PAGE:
“Of course, I feel a lot of empathy for the mother because I know sometimes the decisions teenagers make are not the best ones, and I feel like this could have happened to a lot of parents that I know, and that it could have happened to my family,” she said. “I know if my family was involved, I would want others in this community to show their support and their concern, and I haven’t really seen much of that.
“And I really became concerned with the case when I found out the mother was going to use the money they raised for a headstone as reward money in exchange for information that led to a conviction,” she continued. “I thought the situation had to be pretty bad that it came down to that decision, and it also struck me that maybe not as many people who need to see the news reports are not seeing or hearing the news reports because, maybe, they don’t pay attention to those things. I just don’t think people should forget about this boy until someone pays for what they did to him.”
It was within the media reports in mid-July that included newly found facts about how Morgan was transported to the Robert C. Byrd Intermodal Transportation Center on the evening of June 15. A female juvenile spoke with investigators with the Moundsville Police Department and informed them her ex-boyfriend was somehow involved.
Finally, those officers learned that Sharon Leach, a 68-year-old registered nurse, transported Morgan and other juveniles to Wheeling for $20 and an unknown amount of marijuana. On Aug. 7, Leach was arrested on charges including obstructing, possession of Schedule 2 narcotics, and contributing to the delinquency of a minor, and was jailed at Northern Regional. The obstruction and possession charged were later dismissed and Leach entered a Kennedy Plea that did not acknowledge guilt but agrees there exists enough evidence for a conviction. She was sentenced to six months probation.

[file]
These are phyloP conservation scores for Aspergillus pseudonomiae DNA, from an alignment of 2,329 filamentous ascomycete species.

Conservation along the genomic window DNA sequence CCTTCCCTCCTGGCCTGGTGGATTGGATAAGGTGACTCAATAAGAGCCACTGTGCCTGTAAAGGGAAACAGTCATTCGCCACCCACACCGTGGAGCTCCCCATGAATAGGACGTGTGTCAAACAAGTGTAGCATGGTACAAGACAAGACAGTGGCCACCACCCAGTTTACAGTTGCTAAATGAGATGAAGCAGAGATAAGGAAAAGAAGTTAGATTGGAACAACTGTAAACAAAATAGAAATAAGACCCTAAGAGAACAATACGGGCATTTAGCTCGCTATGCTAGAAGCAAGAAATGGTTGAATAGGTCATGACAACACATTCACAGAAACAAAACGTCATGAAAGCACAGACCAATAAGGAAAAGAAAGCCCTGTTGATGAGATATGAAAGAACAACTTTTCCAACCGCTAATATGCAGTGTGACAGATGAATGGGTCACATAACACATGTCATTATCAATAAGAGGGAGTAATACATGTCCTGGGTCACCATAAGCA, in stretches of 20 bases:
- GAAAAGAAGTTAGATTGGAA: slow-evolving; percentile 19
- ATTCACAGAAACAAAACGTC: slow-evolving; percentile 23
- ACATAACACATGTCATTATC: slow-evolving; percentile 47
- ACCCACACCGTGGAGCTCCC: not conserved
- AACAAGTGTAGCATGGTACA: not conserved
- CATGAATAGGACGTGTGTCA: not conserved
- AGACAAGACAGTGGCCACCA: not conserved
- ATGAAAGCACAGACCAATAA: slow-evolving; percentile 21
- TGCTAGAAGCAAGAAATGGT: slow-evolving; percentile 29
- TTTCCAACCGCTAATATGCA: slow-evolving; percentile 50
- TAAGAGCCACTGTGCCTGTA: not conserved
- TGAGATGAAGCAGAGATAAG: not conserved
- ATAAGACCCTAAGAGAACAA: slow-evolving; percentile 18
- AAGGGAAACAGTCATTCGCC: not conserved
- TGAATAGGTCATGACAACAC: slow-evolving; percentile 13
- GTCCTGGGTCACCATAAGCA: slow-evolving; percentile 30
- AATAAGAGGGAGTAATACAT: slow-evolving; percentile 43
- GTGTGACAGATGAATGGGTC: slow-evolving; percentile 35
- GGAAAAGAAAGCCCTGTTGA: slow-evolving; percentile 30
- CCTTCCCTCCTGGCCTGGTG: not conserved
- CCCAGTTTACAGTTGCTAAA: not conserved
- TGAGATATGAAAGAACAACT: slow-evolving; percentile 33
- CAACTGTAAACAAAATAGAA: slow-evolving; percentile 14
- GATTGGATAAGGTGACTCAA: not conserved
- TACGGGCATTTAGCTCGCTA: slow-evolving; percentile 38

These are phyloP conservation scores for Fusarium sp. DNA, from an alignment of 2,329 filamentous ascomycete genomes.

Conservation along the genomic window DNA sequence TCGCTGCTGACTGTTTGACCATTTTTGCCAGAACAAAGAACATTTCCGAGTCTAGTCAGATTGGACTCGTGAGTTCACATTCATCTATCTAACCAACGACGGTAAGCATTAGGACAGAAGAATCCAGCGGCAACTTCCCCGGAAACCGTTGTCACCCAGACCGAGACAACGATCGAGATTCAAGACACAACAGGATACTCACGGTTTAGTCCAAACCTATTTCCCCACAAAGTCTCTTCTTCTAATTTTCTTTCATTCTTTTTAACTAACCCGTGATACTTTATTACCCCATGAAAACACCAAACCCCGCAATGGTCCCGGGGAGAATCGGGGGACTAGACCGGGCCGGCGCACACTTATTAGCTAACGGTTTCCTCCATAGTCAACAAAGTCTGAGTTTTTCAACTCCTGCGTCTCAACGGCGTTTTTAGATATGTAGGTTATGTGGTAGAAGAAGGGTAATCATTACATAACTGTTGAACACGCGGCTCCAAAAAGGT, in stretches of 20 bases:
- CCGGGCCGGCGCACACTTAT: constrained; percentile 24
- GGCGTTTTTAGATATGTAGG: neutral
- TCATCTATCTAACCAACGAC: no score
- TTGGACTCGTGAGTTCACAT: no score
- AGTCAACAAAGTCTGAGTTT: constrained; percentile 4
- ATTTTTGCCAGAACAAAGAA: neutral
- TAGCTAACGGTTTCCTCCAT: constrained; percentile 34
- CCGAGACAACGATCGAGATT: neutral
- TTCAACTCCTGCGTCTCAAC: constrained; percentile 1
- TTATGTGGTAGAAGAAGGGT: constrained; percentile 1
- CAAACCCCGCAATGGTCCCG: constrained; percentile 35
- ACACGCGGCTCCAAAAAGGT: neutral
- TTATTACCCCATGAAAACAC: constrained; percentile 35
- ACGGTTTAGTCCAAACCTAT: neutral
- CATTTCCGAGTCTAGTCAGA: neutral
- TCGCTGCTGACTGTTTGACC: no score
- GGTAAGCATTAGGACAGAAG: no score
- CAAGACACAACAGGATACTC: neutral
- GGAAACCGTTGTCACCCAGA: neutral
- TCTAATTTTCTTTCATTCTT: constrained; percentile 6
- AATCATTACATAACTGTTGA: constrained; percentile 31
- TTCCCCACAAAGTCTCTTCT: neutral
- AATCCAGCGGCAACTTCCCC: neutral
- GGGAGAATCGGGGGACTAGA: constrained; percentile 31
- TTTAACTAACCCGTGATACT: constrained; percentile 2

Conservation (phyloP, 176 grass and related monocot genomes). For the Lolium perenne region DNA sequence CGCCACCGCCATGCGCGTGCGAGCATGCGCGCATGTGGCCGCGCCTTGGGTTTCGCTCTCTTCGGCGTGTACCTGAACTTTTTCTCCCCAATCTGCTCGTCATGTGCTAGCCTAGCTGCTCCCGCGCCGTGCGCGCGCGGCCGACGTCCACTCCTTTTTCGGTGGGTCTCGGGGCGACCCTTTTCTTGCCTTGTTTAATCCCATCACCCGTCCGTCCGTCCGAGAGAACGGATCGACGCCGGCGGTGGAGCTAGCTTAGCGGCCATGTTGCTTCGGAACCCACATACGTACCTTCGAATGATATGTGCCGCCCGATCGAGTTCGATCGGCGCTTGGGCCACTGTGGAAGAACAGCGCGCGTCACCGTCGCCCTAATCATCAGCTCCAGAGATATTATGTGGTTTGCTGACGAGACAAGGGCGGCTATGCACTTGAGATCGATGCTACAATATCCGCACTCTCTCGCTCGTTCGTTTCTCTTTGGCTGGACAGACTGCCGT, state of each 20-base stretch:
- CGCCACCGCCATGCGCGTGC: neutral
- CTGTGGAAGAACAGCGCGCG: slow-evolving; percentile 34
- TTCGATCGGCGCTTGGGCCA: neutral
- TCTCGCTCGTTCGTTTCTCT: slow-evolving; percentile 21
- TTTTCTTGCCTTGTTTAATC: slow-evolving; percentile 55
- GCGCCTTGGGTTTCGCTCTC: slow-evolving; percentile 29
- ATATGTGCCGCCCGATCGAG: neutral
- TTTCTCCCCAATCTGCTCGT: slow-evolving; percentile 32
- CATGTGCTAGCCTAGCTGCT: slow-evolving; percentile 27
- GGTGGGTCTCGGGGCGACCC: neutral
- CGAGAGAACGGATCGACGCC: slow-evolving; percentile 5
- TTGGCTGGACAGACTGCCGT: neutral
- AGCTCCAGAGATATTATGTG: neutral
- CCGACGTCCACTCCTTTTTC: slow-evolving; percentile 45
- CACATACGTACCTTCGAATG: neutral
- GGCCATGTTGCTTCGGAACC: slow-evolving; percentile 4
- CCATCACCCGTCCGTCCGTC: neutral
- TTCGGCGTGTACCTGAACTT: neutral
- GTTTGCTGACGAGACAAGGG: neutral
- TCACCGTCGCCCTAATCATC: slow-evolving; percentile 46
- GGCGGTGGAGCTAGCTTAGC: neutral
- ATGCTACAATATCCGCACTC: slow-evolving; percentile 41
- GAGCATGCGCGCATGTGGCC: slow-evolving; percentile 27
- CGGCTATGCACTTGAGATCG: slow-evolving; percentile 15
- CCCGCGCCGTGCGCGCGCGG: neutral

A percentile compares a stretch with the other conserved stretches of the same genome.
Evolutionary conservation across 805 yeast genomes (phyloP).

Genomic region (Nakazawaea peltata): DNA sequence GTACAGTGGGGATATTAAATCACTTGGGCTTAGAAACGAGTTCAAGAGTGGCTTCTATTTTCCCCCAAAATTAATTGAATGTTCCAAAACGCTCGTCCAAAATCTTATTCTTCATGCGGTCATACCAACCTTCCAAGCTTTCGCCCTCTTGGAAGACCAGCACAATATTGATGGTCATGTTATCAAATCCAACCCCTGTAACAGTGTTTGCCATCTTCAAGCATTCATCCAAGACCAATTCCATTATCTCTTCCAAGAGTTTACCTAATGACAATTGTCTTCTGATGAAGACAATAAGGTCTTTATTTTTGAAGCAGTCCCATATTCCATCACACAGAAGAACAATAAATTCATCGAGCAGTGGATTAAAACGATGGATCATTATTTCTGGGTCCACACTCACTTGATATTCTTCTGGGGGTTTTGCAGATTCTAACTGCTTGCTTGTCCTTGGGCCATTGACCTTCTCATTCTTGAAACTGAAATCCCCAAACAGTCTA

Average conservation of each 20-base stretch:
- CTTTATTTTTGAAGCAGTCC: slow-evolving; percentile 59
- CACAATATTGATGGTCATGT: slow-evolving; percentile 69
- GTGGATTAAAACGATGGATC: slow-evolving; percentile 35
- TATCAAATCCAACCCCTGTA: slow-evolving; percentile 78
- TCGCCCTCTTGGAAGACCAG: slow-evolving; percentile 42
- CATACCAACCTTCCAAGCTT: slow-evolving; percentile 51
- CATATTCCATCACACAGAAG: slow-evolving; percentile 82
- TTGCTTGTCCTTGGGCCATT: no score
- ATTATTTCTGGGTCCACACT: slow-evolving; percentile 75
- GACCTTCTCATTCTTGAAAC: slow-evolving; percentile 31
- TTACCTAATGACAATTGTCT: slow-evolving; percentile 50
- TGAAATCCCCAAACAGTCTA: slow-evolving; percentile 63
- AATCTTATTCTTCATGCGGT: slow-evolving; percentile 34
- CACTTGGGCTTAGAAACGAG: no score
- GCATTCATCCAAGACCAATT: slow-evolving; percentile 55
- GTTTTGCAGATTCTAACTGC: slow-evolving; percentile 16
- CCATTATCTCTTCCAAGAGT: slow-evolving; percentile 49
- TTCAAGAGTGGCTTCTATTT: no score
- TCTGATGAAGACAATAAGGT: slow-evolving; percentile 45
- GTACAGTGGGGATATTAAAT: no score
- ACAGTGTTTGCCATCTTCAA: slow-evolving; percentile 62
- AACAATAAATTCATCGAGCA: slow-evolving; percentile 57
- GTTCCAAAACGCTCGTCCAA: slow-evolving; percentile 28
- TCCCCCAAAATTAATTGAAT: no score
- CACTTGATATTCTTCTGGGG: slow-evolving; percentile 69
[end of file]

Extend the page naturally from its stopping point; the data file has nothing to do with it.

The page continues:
“The media reported the information they were given. I get that, and I am not blaming them, but the mention of marijuana may have allowed people to believe (Kyle) was into some bad things, and that makes me worry that the public might not have so much concern for the victim,” Castellucci said. “I can tell you that I don’t think that way.”
Castellucci has reached out to Hawkins via her Facebook Timeline, too, and the two moms have welcomed extended conversations about how someone in Wheeling might be able to help with whatever. It’s been during those interactions that this Wheeling mother has realized that Hawkins has remained sad all the way down to her soul.
“Just looking about her Facebook page, I can tell. Her sadness seems never ending, and she at least is at peace that comes with knowing what happened to her son,” Castellucci said. “It’s probably a blessing that she doesn’t live here in Wheeling because she doesn’t have to drive by the memorial she put up near where he was found.
“I have gone to Kyle’s memorial, and that’s what got me a little more fired up about this case again because I just can’t imagine how she must feel,” she continued. “Someone should have to pay for what they did, and that’s why I believe if there is more coverage, it might prompt memories and more people might come forward with more clues. If that could happen, it would get the case moving forward more, and that could only be a good thing.
“I know the detectives are working on it, but if more people came forward, there’s a better chance to find out what happened and why it happened.”
Needed: Direct Information
“They did have those posters all over school when it first happened, and they were still in place seven months later because the police really believe someone somewhere knows what really happened to Kyle,” Guy confirmed. “And those posters were still there during my senior year, and every time I would see them, they would make me sad, but it also reminded me that this case is still unsolved. It’s crazy.”
Was Kyle Morgan murdered in Wheeling?